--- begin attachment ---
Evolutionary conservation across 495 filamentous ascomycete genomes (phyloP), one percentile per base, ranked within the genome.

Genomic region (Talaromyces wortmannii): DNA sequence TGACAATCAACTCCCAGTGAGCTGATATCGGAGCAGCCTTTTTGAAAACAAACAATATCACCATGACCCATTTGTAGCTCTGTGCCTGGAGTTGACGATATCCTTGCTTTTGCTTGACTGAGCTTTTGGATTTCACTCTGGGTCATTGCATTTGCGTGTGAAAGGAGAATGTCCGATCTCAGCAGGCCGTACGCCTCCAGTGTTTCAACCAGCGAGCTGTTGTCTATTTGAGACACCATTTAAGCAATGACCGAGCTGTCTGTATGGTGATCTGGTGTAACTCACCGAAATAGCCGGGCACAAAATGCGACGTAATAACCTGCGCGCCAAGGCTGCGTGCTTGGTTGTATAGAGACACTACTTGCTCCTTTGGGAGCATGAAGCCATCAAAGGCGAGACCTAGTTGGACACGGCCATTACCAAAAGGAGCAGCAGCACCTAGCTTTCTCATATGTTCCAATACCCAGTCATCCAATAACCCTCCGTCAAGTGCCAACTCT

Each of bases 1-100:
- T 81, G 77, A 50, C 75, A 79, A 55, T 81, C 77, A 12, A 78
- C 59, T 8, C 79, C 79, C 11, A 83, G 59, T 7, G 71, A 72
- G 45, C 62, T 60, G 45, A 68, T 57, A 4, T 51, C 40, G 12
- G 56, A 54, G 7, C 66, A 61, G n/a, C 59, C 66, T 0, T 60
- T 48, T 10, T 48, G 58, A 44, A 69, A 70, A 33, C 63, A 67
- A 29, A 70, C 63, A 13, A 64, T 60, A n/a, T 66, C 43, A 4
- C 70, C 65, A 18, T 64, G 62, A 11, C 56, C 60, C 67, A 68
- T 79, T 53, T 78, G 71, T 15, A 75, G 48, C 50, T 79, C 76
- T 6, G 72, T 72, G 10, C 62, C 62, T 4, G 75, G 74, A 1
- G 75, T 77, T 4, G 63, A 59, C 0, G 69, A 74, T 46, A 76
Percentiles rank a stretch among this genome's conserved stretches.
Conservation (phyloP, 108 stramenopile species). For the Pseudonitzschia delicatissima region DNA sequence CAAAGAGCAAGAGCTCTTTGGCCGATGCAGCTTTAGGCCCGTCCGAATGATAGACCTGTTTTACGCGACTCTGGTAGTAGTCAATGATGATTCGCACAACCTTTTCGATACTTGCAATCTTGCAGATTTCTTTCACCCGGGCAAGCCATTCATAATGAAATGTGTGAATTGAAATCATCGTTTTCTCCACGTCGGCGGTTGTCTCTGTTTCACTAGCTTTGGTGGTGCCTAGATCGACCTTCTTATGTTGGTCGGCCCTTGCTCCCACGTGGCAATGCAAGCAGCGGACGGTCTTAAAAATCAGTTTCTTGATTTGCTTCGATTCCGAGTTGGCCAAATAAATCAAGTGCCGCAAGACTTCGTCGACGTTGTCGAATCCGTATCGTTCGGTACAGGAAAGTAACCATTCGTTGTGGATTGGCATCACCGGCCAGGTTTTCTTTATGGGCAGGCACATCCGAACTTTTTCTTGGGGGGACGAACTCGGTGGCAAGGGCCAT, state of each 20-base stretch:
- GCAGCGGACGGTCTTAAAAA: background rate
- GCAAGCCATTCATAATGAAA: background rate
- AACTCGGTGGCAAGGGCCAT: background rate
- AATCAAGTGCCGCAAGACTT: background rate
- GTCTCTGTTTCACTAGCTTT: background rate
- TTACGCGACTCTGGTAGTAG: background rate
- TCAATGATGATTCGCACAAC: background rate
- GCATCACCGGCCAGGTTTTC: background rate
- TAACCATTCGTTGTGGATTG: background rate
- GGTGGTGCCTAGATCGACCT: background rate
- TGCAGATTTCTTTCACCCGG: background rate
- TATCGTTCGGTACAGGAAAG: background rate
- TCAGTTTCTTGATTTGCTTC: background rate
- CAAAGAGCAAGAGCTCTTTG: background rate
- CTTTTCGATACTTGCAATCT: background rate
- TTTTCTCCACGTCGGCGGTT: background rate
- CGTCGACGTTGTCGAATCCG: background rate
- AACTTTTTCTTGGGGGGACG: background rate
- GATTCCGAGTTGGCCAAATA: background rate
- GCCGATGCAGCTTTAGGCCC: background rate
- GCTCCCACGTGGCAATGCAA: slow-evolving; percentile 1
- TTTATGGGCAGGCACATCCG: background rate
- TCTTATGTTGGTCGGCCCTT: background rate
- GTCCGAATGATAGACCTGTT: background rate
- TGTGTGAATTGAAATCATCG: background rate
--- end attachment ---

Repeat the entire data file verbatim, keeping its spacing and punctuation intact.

Evolutionary conservation across 495 filamentous ascomycete genomes (phyloP), one percentile per base, ranked within the genome.

Genomic region (Talaromyces wortmannii): DNA sequence TGACAATCAACTCCCAGTGAGCTGATATCGGAGCAGCCTTTTTGAAAACAAACAATATCACCATGACCCATTTGTAGCTCTGTGCCTGGAGTTGACGATATCCTTGCTTTTGCTTGACTGAGCTTTTGGATTTCACTCTGGGTCATTGCATTTGCGTGTGAAAGGAGAATGTCCGATCTCAGCAGGCCGTACGCCTCCAGTGTTTCAACCAGCGAGCTGTTGTCTATTTGAGACACCATTTAAGCAATGACCGAGCTGTCTGTATGGTGATCTGGTGTAACTCACCGAAATAGCCGGGCACAAAATGCGACGTAATAACCTGCGCGCCAAGGCTGCGTGCTTGGTTGTATAGAGACACTACTTGCTCCTTTGGGAGCATGAAGCCATCAAAGGCGAGACCTAGTTGGACACGGCCATTACCAAAAGGAGCAGCAGCACCTAGCTTTCTCATATGTTCCAATACCCAGTCATCCAATAACCCTCCGTCAAGTGCCAACTCT

Each of bases 1-100:
- T 81, G 77, A 50, C 75, A 79, A 55, T 81, C 77, A 12, A 78
- C 59, T 8, C 79, C 79, C 11, A 83, G 59, T 7, G 71, A 72
- G 45, C 62, T 60, G 45, A 68, T 57, A 4, T 51, C 40, G 12
- G 56, A 54, G 7, C 66, A 61, G n/a, C 59, C 66, T 0, T 60
- T 48, T 10, T 48, G 58, A 44, A 69, A 70, A 33, C 63, A 67
- A 29, A 70, C 63, A 13, A 64, T 60, A n/a, T 66, C 43, A 4
- C 70, C 65, A 18, T 64, G 62, A 11, C 56, C 60, C 67, A 68
- T 79, T 53, T 78, G 71, T 15, A 75, G 48, C 50, T 79, C 76
- T 6, G 72, T 72, G 10, C 62, C 62, T 4, G 75, G 74, A 1
- G 75, T 77, T 4, G 63, A 59, C 0, G 69, A 74, T 46, A 76
Percentiles rank a stretch among this genome's conserved stretches.
Conservation (phyloP, 108 stramenopile species). For the Pseudonitzschia delicatissima region DNA sequence CAAAGAGCAAGAGCTCTTTGGCCGATGCAGCTTTAGGCCCGTCCGAATGATAGACCTGTTTTACGCGACTCTGGTAGTAGTCAATGATGATTCGCACAACCTTTTCGATACTTGCAATCTTGCAGATTTCTTTCACCCGGGCAAGCCATTCATAATGAAATGTGTGAATTGAAATCATCGTTTTCTCCACGTCGGCGGTTGTCTCTGTTTCACTAGCTTTGGTGGTGCCTAGATCGACCTTCTTATGTTGGTCGGCCCTTGCTCCCACGTGGCAATGCAAGCAGCGGACGGTCTTAAAAATCAGTTTCTTGATTTGCTTCGATTCCGAGTTGGCCAAATAAATCAAGTGCCGCAAGACTTCGTCGACGTTGTCGAATCCGTATCGTTCGGTACAGGAAAGTAACCATTCGTTGTGGATTGGCATCACCGGCCAGGTTTTCTTTATGGGCAGGCACATCCGAACTTTTTCTTGGGGGGACGAACTCGGTGGCAAGGGCCAT, state of each 20-base stretch:
- GCAGCGGACGGTCTTAAAAA: background rate
- GCAAGCCATTCATAATGAAA: background rate
- AACTCGGTGGCAAGGGCCAT: background rate
- AATCAAGTGCCGCAAGACTT: background rate
- GTCTCTGTTTCACTAGCTTT: background rate
- TTACGCGACTCTGGTAGTAG: background rate
- TCAATGATGATTCGCACAAC: background rate
- GCATCACCGGCCAGGTTTTC: background rate
- TAACCATTCGTTGTGGATTG: background rate
- GGTGGTGCCTAGATCGACCT: background rate
- TGCAGATTTCTTTCACCCGG: background rate
- TATCGTTCGGTACAGGAAAG: background rate
- TCAGTTTCTTGATTTGCTTC: background rate
- CAAAGAGCAAGAGCTCTTTG: background rate
- CTTTTCGATACTTGCAATCT: background rate
- TTTTCTCCACGTCGGCGGTT: background rate
- CGTCGACGTTGTCGAATCCG: background rate
- AACTTTTTCTTGGGGGGACG: background rate
- GATTCCGAGTTGGCCAAATA: background rate
- GCCGATGCAGCTTTAGGCCC: background rate
- GCTCCCACGTGGCAATGCAA: slow-evolving; percentile 1
- TTTATGGGCAGGCACATCCG: background rate
- TCTTATGTTGGTCGGCCCTT: background rate
- GTCCGAATGATAGACCTGTT: background rate
- TGTGTGAATTGAAATCATCG: background rate